The Lady Law Boss’s Observations on Sexual Predators on ‘Hannity’ Draws Ire & Eyebrows

Michelle Frey

It’s a video that didn’t play well with many victims of sexual harassment, let alone lawyers and others who saw the FoxNews Hannity interview with sexual harassment attorney Mercedes Colwin take issue with some who complaint about such matters.

To give this some context, Colwin is the New York office managing partner of Gordon & Rees, as well as being a Fox News legal analyst, with her firm focusing on litigation work including her work defending corporate executives and others from claims of sexual misconduct, as per her website bio –

Gordon & Rees is one of the largest law firms in the US by headcount with 667 lawyers over multiple offices.

Advertisers have been ditching Hannity over his coverage and defence of allegations of sexual impropiety in respect of the Roy Moore allegations.

The Hannity interview with Colwin proceeded thus –

Hannity: Do people do it for money? Do they do it for political reasons? Is that more common than people think?

Colwin: Oh definitely.

Hannity: They will lie to make money?

Colwin: Undoubtedly. I mean, there are individuals who will come forward with these outrageous allegations, and they fall…

Hannity: And that hurts women who are victims.

Colwin: Yes. I used to work in sex crimes in the DA’s office. It was very pitiful to see that. Because some jurors don’t believe it because they have, in their own lives, there are people who have made these accusations for money. You see this time and time and time again. And sexual harassment, that term is coined everywhere, frankly, the laws are very clear about what it takes to have some sort of violation of the law. You have to have some sort of damage. And these individuals, a lot of these women, it’s all about money, and they bank on the fact that these corporations have the reputation that they want to save.

Hannity: And the hard—this is where you thread the needle, because there are women who are victims of predators.

Colwin: Yes, there are. There are. But very few and far between.

Explanation

A Slate article by Jordan Weissmann castigated Colwin for her victim-blaming, saying it was not a first for Colwin.

This is not the first time Colwin has voiced skepticism about sexual harassment claims outside of her client work. When former Fox & Friendshost Gretchen Carlson filed the lawsuit that eventually brought down Roger Ailes, Colwin told the Hollywood Reporter that she was “furious,” and that, “By her demeanor and the way she comported herself, you would never ever conceive that [Carlson] had these allegations and would bring them to light, ever.”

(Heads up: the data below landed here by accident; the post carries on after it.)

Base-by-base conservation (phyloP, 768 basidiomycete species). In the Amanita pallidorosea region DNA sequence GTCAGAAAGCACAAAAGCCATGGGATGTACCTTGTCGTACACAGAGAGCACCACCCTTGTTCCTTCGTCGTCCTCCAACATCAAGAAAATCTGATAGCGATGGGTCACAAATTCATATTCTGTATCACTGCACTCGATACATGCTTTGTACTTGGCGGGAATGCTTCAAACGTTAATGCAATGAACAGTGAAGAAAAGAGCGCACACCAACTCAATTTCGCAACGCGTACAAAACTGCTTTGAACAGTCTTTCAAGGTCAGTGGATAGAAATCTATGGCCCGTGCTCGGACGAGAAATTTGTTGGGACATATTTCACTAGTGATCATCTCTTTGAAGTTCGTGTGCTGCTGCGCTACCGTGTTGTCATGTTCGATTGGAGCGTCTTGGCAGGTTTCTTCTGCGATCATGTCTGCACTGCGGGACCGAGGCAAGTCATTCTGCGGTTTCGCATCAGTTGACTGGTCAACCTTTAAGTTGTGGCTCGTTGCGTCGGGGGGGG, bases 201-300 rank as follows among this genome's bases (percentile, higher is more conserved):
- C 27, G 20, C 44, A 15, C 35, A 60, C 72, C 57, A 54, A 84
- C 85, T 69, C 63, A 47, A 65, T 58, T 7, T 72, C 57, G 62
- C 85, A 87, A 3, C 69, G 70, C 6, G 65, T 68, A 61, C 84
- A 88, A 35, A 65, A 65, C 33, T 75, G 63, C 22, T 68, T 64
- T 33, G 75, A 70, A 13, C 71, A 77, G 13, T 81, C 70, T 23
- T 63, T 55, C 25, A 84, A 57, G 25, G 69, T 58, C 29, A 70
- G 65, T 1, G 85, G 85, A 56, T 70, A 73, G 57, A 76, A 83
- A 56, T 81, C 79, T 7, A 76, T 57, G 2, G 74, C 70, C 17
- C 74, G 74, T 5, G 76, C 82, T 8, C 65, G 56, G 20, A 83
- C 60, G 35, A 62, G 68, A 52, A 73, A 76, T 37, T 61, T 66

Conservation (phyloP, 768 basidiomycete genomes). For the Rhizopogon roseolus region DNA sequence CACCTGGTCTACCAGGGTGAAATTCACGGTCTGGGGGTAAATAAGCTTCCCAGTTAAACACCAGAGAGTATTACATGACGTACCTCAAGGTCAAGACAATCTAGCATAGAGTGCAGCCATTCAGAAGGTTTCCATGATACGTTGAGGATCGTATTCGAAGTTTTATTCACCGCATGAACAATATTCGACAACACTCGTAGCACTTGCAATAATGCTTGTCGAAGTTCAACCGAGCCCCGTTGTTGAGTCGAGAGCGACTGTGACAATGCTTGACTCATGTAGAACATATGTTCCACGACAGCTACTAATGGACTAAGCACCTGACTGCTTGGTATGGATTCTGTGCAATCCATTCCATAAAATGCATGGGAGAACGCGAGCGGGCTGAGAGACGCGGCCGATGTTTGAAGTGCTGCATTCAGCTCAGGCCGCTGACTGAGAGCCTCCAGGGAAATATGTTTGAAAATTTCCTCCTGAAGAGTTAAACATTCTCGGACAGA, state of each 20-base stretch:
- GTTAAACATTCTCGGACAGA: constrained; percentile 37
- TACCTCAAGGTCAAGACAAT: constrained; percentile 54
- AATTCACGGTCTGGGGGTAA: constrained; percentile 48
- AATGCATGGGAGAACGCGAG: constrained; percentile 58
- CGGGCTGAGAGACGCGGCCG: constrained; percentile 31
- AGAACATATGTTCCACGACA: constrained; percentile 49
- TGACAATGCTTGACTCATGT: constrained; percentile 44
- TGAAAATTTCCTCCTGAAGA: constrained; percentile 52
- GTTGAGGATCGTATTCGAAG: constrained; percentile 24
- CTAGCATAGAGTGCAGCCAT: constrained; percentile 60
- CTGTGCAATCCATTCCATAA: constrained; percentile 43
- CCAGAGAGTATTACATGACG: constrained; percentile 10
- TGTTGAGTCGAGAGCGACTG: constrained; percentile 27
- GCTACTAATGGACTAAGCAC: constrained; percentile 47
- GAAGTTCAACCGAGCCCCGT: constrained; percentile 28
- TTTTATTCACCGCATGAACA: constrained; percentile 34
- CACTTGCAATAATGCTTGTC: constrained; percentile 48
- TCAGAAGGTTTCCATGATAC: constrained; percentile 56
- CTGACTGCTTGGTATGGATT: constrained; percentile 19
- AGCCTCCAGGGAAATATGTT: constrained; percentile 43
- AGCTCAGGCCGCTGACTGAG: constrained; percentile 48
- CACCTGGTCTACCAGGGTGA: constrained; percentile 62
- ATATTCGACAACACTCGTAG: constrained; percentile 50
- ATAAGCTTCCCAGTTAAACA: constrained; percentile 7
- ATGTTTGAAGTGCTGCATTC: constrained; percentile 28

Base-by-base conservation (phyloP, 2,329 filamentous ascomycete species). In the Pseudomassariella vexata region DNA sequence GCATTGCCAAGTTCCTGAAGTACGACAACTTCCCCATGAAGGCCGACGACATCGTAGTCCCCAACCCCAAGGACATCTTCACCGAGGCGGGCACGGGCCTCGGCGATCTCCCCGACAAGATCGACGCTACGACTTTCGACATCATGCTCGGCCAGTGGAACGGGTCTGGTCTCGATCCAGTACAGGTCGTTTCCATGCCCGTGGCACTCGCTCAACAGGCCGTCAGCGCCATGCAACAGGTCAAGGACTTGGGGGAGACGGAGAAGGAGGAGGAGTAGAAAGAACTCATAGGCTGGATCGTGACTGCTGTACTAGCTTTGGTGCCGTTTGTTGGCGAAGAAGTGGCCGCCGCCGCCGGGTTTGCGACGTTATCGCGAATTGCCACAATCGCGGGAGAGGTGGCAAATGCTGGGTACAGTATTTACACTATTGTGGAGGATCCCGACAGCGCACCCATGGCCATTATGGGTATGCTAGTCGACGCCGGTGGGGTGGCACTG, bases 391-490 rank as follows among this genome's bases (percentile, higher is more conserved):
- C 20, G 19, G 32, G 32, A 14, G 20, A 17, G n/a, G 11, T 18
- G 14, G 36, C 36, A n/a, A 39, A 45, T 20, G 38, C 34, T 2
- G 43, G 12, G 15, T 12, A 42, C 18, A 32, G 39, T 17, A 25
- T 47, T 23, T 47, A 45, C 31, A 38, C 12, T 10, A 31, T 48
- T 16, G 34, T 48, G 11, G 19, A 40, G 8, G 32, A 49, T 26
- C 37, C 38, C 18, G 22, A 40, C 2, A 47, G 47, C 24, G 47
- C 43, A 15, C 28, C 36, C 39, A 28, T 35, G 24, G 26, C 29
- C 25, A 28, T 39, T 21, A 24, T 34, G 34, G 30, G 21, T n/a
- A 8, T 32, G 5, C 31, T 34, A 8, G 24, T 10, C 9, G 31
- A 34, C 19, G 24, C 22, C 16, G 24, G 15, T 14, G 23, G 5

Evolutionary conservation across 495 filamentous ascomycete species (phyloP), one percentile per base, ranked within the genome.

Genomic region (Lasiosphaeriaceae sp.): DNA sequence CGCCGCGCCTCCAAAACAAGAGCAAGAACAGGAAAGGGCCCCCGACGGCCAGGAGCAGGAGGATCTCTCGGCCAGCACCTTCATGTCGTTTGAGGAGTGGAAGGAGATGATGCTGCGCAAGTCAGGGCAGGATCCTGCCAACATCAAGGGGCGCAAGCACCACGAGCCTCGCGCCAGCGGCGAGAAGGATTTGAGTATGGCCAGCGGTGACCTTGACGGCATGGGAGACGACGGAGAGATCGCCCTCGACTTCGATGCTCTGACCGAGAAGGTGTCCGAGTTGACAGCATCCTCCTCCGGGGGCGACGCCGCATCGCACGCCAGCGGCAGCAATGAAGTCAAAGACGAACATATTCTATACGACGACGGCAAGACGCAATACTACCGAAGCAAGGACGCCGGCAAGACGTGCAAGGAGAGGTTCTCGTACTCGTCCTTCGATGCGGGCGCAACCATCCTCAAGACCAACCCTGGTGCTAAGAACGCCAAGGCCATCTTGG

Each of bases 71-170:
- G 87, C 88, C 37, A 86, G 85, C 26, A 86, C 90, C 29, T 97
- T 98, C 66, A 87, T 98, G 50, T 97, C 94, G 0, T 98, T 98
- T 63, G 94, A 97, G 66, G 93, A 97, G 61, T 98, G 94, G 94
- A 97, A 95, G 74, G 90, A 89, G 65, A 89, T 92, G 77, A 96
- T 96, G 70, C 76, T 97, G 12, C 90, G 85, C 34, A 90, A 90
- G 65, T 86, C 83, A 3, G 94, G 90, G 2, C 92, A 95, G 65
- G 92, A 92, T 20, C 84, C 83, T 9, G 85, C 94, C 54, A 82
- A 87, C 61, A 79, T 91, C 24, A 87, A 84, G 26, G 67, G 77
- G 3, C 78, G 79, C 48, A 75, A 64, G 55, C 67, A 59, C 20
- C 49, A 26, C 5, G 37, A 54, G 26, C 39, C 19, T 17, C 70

AbovetheLaw carried a reation to the Weissmann piece, with Colwin saying –

Colwin’s full response to Weissmann is below:

I would like to take this opportunity to clarify certain of my remarks from the November 9 broadcast of the Sean Hannity Show. First and foremost, I am profoundly sympathetic of anyone who has been the victim of sexual harassment and believe they deserve full and complete protection under the law. As one who has personally experienced such treatment and also had a deceased sister who was a victim of domestic violence, it is entirely apparent to me that sexual predators do indeed exist in our society who deserve to be called out, civilly pursued and criminally prosecuted to the fullest extent of the law.

On the other hand, my comments made during the broadcast were intended to address a different set of circumstances which I have observed both as an administrative law judge and an attorney over a number of decades—namely that in some cases, incidents of alleged sexual harassment can be misrepresented or even fabricated as a means of leveraging an advantage in court or otherwise. And given the incredibly serious nature of such accusations, it is important to bear in mind that the accused also have rights and are deserving of the presumption of innocence embedded in our legal system.

In any event, I did not in any way mean to trivialize or minimize the impact of sexual harassment on any victims of such practices or to condone such behaviors in any setting, whether business or personal.

Meanwhile, it gives Fox News and Hannity someone else to concern themselves on the whole sexual predator front.  Nothing new to them.

Michelle Frey is a freelance legal writer and researcher.

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